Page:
An important issue that I have encountered in practice is attorney-client communication and preparation. Immigration law, in particular, is a very uncertain area because most types of relief are discretionary, and policies can change without much notice. Thus, it is crucial for there to be open communication between the attorney and client, and for the client to be well prepared.
Department of Homeland Security issued two memoranda implementing President Trump's executive orders regarding border security and interior immigration enforcement. Here are some highlights and comments:
***** This is not meant as legal advice and you should consult with an immigration attorney if you believe you may be affected by these new Orders. ******
Our client came to the United States in 2001 on a B-2 visitor's visa. In 2005 he married a U.S. citizen and sponsored our client's permanent resident status. Four years later, the Immigration Service denied his application because they believed he married he committed marriage fraud (what immigration calls an INA §204(c) decision). Such a decision is generally treated as the "death penalty" by the Immigration Service and Immigration Judges for any future applications a person might file to seek resident status. As a result of the denial, our client was put into removal proceedings -- not because of the fraud the government thought he had committed, but solely because he had remained in the United States longer than he was authorized.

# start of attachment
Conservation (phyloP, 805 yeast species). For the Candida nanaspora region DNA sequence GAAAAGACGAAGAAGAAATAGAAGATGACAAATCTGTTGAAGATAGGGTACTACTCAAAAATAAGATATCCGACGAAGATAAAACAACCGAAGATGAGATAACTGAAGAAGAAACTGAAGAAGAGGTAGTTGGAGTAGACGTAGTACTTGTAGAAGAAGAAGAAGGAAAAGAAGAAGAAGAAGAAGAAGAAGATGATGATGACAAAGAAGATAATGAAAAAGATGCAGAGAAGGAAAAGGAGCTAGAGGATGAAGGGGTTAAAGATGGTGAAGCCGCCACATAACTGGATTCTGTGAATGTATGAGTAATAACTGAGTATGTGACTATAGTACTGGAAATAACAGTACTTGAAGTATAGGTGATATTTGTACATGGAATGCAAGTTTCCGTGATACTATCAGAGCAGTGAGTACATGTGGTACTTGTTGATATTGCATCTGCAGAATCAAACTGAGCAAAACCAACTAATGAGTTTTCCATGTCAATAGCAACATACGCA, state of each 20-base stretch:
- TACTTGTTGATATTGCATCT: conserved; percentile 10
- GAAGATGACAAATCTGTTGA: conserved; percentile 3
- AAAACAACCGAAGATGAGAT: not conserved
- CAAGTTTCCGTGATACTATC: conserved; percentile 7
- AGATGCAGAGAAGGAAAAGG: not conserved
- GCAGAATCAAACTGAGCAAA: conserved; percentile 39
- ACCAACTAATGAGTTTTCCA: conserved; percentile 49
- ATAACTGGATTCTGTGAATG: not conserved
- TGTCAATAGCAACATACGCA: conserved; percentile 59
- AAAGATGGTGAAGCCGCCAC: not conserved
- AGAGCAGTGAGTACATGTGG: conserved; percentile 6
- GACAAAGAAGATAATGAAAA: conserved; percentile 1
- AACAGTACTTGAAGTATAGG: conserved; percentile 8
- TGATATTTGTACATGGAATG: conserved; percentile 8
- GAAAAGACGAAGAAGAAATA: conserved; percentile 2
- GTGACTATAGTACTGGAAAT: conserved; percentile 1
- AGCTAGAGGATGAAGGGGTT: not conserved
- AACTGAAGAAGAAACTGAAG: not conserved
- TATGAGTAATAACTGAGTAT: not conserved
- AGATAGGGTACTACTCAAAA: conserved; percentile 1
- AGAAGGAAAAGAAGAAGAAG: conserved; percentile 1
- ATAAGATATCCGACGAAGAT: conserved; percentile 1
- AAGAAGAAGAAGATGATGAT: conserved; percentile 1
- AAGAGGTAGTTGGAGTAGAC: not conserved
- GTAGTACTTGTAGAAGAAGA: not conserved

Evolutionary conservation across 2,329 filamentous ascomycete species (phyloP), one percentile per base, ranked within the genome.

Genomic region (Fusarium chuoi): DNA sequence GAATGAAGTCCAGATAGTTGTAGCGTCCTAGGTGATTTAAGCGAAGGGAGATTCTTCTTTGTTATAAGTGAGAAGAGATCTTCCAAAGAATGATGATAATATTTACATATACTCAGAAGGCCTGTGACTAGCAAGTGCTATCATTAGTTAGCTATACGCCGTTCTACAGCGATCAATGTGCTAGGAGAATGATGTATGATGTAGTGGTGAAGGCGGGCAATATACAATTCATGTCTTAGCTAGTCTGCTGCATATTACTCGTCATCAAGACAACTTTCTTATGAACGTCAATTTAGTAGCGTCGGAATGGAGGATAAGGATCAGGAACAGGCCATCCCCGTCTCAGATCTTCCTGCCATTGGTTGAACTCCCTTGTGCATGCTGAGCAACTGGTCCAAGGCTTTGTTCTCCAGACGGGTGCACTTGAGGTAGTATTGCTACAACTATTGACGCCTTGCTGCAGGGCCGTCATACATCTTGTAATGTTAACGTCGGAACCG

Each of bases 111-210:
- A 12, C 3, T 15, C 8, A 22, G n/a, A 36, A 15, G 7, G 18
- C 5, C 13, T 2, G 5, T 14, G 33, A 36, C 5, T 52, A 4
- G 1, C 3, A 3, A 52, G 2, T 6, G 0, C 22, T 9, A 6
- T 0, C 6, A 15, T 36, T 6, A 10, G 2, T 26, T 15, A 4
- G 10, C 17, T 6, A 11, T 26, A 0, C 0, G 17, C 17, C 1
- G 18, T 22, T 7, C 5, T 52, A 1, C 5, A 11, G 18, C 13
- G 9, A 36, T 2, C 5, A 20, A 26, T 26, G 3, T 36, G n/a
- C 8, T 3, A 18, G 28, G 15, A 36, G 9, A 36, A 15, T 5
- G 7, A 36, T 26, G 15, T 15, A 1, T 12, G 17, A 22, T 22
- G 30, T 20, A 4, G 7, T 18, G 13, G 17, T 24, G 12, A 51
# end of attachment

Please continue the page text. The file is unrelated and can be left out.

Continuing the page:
Last month, the Firm represented three individuals in removal proceedings. Each of the individuals had been longtime permanent residents (LPR) and each had been placed in removal proceedings based on criminal convictions that had occurred at least ten years ago. In each of the cases, the convictions were for offenses that most would view as serious to very serious. Because the immigration judge had the authority to deport them, the individuals all sought relief under INA §212(c) or INA §240A. In each case, the immigration judge was required to balance the positive factors of their lives against the negative aspects in deciding whether to allow these individuals to stay in our country. These factors can be found in an immigration case called Matter of Marin, 16 I&N Dec. 581 (BIA 1978).
Update on DACA statistics through August 31, 2013 - the USCIS approved over 455,455 requests for Deferred Action, from 588,725 applications received. Of these, 350,056 citizens of Mexico, and 3,203 from Philippines closes out the bottom of the Top 10 countries receiving approvals. California is leading among the states with 161,624 and Texas with 93,277 applications submitted is at No. 2.
Beginning on September 9, 2013, all Applicants and Petitioners appearing at USCIS Filed Offices will undergo a biometric screening for fingerprints and photographs for security and verification purposes. The Customer Identification Verification (CIV) system was announce in May 2013, and goes into effect today. For example, when appearing at a "green card" or naturalization interview, both the Petitioner and Beneficiary will have to submit to the CIV check while your child or attorney would not.
The Department of Homeland Security Secretary Janet Napolitano said that the Supreme Court ruling will allow U.S. citizens and Lawful Permanent Residents petition for their same-sex spouses who would be able to obtain their "green cards". It is estimated that 36,000 foreign nationals will benefit from this groundbreaking ruling.
On January 3, 2013, the USCIS published the final rule for provisional waivers with the effective date of March 4, 2013. Meaning, the USCIS will not accept waiver regulations until then. However, if you have not filed the I-130 petition, a step necessary to file the provisional waiver, you can do this now. What is this new rule?
On today's radios show, we hosted Marco Malagon, the President of the North Texas Dream Team, who spoke about his point of view on Immigration Reform and Deferred Action. Tune-in each Monday at 10:30AM to Univision America 1270 AM, and listen to the Chavez & Valko Immigration program.